Russian President Vladimir Putin, the career KGB officer who has presided over the rollback of his country's post-Communist freedoms and revived Cold War-style anti-Americanism, is an unlikely hero for American conservatives. Yet the Kremlin strongman has lately found some fans on the right who see him as a defender of Christian values — most recently, in the imbroglio over Russia's new legal ban on gay "propaganda." It is a sad misjudgment that does a disservice to the causes of conservatism, freedom, and religion alike.
Spokesmen for several right-wing groups including the American Family Association have praised the Russian law, which prohibits any pro-gay speech or expression that could be accessible to minors. Veteran columnist Pat Buchanan has joined the Putin cheerleading squad. And, shockingly, the usually thoughtful author Rod Dreher, who blogs for The American Conservative, has added his own "1.5 Cheers for Putin."
While condemning anti-gay violence and authoritarianism in Russia, Dreher praises Putin's willingness to speak up for Christianity and laments that "post-Soviet Russia, for all its grievous flaws, is . . . more conscious of its Christian history and character than the United States."
This is a truly grievous misunderstanding of the reality of religion and politics in 21st Century Russia. Russia today is outwardly far more religious than most of Western Europe, but it's a religion of state more than church: Orthodox Christianity has taken Communism's place as the new official ideology, with church membership an official badge of patriotism and loyalty.
Russia's political and religious leaders speak glowingly of church-state cooperation; in practice, the Russian Orthodox Church serves as a handmaiden of the regime, which grants it special privileges. Its head, Patriarch Kirill, has obsequiously praised the "miracle" of Putin's rule and disparaged political protests. (The patriarch almost certainly has past ties to the Soviet-era KGB). Neither Kirill nor other senior clerics have criticized the government in areas where the church disagrees with official policy, such as abortion, which remains not only legal but free at public clinics; their statements on the subject have been low-key and deferential.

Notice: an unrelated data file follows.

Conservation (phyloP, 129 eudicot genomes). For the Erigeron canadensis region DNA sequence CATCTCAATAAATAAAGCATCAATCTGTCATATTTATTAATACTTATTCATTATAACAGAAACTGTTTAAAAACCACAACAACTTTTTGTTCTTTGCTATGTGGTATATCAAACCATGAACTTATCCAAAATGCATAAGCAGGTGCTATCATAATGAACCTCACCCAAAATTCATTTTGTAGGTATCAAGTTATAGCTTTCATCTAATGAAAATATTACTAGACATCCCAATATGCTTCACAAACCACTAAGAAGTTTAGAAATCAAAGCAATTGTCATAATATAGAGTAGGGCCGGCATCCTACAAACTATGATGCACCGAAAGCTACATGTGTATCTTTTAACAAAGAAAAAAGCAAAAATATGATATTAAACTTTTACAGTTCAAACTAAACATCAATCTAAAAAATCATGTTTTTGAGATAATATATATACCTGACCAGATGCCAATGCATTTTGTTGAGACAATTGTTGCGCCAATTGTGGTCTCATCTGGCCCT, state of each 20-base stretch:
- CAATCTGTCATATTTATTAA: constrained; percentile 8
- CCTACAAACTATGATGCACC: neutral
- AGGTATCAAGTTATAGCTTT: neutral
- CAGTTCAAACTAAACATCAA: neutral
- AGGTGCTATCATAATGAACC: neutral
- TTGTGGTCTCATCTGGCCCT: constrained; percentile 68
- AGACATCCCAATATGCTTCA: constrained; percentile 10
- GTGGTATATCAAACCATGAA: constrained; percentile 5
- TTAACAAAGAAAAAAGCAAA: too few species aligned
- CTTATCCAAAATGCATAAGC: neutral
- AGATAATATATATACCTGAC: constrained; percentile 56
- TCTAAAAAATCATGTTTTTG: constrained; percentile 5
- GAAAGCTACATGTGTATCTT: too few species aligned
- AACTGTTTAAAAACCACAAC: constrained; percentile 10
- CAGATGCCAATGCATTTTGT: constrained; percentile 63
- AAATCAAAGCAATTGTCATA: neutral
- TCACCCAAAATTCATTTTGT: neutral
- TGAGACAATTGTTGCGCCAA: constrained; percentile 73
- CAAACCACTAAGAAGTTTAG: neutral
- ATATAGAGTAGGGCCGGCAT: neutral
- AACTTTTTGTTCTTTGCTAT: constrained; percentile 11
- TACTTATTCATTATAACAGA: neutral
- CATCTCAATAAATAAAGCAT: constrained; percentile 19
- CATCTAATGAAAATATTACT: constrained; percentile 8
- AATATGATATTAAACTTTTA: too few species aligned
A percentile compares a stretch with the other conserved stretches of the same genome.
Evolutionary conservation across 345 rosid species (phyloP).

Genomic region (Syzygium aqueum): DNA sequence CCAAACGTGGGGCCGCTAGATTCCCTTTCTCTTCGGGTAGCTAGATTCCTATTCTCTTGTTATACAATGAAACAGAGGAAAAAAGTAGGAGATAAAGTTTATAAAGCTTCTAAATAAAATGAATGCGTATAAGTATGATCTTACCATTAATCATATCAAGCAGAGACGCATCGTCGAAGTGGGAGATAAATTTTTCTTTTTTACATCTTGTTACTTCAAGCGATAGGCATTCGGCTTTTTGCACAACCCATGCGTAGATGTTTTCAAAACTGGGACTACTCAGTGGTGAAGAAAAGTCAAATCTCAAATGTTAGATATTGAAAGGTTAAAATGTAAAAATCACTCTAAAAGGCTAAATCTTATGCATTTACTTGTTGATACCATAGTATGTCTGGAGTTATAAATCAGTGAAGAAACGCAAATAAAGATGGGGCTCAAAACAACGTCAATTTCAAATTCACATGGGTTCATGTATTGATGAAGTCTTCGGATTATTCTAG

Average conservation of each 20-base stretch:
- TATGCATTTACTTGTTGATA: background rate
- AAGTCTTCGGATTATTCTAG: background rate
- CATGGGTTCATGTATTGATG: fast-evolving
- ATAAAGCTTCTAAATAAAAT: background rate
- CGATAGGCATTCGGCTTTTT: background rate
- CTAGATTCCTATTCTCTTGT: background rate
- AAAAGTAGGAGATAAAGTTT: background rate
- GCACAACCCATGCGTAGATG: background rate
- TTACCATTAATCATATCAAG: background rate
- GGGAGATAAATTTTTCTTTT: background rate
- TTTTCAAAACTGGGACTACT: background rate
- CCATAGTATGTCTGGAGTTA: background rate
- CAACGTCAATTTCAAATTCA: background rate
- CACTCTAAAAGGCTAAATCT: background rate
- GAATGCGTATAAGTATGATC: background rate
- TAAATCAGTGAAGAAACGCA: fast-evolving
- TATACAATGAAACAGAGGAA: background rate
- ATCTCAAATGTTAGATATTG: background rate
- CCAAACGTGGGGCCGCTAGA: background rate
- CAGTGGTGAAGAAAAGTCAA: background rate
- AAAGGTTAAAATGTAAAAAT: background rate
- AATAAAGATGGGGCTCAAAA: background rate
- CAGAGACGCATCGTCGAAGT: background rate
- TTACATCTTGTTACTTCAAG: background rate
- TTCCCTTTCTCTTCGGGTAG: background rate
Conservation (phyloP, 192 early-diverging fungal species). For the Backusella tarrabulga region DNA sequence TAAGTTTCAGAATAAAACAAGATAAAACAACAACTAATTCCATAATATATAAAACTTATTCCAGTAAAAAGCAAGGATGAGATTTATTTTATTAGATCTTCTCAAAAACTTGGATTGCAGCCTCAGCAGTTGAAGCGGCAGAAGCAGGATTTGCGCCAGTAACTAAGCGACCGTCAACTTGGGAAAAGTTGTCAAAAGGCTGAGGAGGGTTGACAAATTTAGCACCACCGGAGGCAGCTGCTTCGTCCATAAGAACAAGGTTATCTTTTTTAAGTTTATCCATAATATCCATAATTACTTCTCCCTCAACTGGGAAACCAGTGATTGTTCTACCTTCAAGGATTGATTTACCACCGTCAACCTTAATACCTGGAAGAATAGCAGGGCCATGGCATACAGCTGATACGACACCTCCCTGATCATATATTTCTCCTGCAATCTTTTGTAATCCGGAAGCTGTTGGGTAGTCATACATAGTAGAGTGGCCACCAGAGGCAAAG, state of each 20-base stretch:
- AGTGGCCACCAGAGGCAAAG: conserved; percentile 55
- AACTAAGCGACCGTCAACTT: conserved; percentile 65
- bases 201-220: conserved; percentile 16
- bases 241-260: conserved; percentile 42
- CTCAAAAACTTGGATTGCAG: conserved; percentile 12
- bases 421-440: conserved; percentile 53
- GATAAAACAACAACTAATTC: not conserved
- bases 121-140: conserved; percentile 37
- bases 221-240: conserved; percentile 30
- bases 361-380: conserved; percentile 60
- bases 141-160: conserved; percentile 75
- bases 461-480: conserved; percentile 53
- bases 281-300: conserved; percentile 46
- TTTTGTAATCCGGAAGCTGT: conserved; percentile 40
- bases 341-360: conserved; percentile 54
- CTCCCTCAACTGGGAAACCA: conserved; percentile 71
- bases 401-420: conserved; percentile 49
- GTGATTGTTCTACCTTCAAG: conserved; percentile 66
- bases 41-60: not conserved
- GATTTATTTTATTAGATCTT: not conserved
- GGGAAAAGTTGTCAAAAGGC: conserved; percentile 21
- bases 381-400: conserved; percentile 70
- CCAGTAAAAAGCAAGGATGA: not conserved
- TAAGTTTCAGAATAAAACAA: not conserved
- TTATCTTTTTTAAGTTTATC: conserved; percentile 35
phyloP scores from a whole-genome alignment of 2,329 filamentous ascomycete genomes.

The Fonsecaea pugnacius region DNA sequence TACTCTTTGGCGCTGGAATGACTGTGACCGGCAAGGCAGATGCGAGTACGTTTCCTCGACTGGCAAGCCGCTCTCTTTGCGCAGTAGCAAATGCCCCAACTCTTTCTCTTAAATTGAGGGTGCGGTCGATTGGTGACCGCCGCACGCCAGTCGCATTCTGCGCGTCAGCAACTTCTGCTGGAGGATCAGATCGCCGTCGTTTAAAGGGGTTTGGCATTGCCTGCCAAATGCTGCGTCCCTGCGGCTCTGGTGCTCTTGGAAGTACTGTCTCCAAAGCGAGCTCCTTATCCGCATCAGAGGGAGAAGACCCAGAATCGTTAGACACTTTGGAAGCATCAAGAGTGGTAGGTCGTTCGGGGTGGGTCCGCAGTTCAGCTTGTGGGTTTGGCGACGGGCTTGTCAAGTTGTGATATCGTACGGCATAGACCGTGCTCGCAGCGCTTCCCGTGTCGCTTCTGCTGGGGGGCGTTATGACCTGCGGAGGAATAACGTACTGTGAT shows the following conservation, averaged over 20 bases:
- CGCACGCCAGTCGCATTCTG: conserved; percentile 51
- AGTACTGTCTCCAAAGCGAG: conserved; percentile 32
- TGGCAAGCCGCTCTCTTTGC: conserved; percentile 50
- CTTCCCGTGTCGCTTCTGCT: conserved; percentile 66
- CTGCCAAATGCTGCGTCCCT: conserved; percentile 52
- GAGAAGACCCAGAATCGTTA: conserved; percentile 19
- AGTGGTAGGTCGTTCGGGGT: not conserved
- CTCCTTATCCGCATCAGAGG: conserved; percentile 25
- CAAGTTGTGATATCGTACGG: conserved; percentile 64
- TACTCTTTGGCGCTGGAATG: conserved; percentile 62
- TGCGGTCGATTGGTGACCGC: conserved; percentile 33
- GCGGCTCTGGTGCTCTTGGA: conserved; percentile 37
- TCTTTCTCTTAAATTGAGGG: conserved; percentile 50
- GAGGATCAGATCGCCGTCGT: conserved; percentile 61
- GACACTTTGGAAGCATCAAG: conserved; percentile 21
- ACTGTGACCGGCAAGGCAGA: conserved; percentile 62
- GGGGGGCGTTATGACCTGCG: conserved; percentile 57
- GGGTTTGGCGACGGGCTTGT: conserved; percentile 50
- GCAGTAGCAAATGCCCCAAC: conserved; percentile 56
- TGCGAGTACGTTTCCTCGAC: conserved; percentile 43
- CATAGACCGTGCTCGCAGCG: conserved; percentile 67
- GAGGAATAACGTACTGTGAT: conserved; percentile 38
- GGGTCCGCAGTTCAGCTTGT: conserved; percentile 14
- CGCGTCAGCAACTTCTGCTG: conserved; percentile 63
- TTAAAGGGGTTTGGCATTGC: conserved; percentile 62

Not surprisingly, this "special relationship" promotes Potemkin religiosity. Nearly three out of four Russians now identify as Orthodox, up from 30 percent in 1989 — yet a poll by the Levada Center, a major independent polling firm, suggests that for many of these self-styled Christians, Orthodoxy is more a cultural and social identity than a personal faith: Nearly a third of them don't believe in God (with another 30 percent unsure) and nine out of ten never pray.
The Orthodox "revival" has coincided with the rise of rampant materialism as well as sexual permissiveness: 40 percent of Russians today, up from 16 percent in 1992, think sex without love is acceptable.
This tolerance does not extend to homosexuality, viewed as morally wrong by over 80 percent of Russians. Only seven percent, down from 17 percent in 2005, "completely agree" that gays and lesbians should have the same rights as others; nearly three-quarters say all gay or pro-gay public expression should be stopped; and fewer than 40 percent believe the state should protect gays from violence. Given Russian opinion on other moral issues — just over a third see abortion as wrong — it is likely that this virulently anti-gay mentality is not rooted in religion but, as in Soviet days, in loathing of anything regarded as "alien" and antisocial.
Dreher concedes Putin is "a cynic"; however, he argues that at least in Putin's Russia, "religious institutions are not facing a threat from liberalism in power" as he believes they are threatened by the advance of same-sex marriage in the West. But what about the way religious institutions are threatened by servility to corrupt authoritarianism in power? Some of the harshest critics of the church-state symbiosis in Russia are devout Christians, including many who practiced their faith in Soviet days when it was not only unfashionable but dangerous. And what about minority religions whose adherents often face harassment and discrimination?
Reconciling gay civil rights and religious freedom in liberal democracies is a complex issue. However, not lending even partial endorsement to a thuggish regime that targets an unpopular minority for political advantage should be a no-brainer. Support for Putin can only reinforce stereotypes of conservatives as bigoted authoritarians who would use state power to impose their morality on others if given half a chance.
This article originally appeared in the Boston Globe.